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J-20 takes flight
Further ahead indeed...

Numerous pictures of the Chinese Chengdu J-20 Black Eagle stealth fighter have surfaced online over the last few weeks. The aircraft has been seen conducting taxi tests at the southwest China Plant 132 facility. Plant 132 is the designation for Chengdu Aircraft reports Defense News.

After government officials initially dismissed the J-20, Secretary of Defense Robert Gates admitted recently that the Chinese "may be somewhat further along" than was previously believed. As Gates is in China for talks with the Chinese government a new report comes out that the J-20 made its first flight. The maiden flight had reportedly been set for January 7, but poor weather forced the flight to be cancelled. 

According to Chinese media, the chase aircraft on the test flight was a Chengdu J-10S Vigorous Dragon fighter. Defense News reports that the test flight will surprise some analysts who though the aircraft wasn’t ready for flight. The maiden flight of the J-20 lasted 18 minutes and was conducted on January 11.

The first flight of the aircraft may be used as a bargaining chip by Taiwan to urge the U.S. to release 66 newer F-16C/D fighters that were requested. The aircraft have been on hold since 2006 due to Chinese pressure on the U.S. to not offer more military aid to Taiwan.

Chinese Minister for National Defense Gen. Liang Guanglie said, "On that, China's position has been clear and consistent - we are against it." He also said, "Because United States arms sales to Taiwan seriously damaged China's core interests and we do not want to see that happen again, neither do we hope that the U.S. arms sales to Taiwan will again and further disrupt our bilateral and military-to-military relationship."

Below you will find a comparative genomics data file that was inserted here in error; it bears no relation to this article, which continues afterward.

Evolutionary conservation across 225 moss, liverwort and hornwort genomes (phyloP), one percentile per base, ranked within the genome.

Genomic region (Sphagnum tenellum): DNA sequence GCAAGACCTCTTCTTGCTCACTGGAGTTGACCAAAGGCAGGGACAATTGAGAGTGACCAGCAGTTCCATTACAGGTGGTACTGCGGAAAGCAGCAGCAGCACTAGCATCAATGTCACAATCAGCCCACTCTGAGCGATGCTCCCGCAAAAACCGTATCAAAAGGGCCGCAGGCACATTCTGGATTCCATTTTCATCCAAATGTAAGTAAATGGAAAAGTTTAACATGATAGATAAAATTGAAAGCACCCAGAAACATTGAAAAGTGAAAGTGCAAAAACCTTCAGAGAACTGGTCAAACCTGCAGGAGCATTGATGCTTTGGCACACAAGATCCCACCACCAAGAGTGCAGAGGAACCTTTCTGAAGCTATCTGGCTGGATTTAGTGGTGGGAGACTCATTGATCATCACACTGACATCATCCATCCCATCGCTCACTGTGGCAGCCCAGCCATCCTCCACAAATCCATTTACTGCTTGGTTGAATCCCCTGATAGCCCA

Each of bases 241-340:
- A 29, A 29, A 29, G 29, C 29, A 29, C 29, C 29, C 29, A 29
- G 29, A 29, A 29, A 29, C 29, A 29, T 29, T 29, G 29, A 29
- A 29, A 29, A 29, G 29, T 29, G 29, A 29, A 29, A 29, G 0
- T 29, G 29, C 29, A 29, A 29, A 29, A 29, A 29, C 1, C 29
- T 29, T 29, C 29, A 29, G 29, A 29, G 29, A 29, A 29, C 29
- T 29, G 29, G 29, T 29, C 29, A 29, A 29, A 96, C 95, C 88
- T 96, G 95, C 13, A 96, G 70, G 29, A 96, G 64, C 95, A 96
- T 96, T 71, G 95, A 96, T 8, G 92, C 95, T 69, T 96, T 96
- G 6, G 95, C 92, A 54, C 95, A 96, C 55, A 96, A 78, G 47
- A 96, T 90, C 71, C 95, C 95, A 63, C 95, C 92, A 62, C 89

The F-16 aircraft that Taiwan wants aren’t likely to be approved by the U.S., but upgrades for the F16A/B fighters Taiwan may get a green light.

Updated 1/12/2011 @ 7:35am EST

Video has been posted of the J-20's first flight. The taxi/liftoff occurs around the 3:06 mark.

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RE: Please don't be so sure it is a fighter.
By wielander on 1/11/2011 3:03:27 PM , Rating: 3
The one area the American government has never really skimped on is defense. Defense spending hasn't dropped below ~50% of our government's discretionary spending in the last 50 years.

It's harder for us to set up a high speed train line because of the way our government is set up. It's not so much a failure of bureaucracy (well not entirely), as it is a consequence of democracy. We have limited resources that have to be divided up somewhat fairly. It's hard to justify extremely expensive high speed rail lines that would only benefit a small percentage US citizens regularly. China in contrast doesn't have to care about or provide adequately for all of its citizens.

By zmatt on 1/11/2011 3:11:16 PM , Rating: 2
agreed, the reason we don't have modern, high speed rial in the US is because it is a poor fit for us. Places where it does exist, Europe and Japan mainly are much smaller and had their existing rail infrastructure destroyed by yours truly. When you think that many of our cities are far apart and themselves not equipped with a local rail system it is far more costly and less efficient than plane or car.

"If you can find a PS3 anywhere in North America that's been on shelves for more than five minutes, I'll give you 1,200 bucks for it." -- SCEA President Jack Tretton

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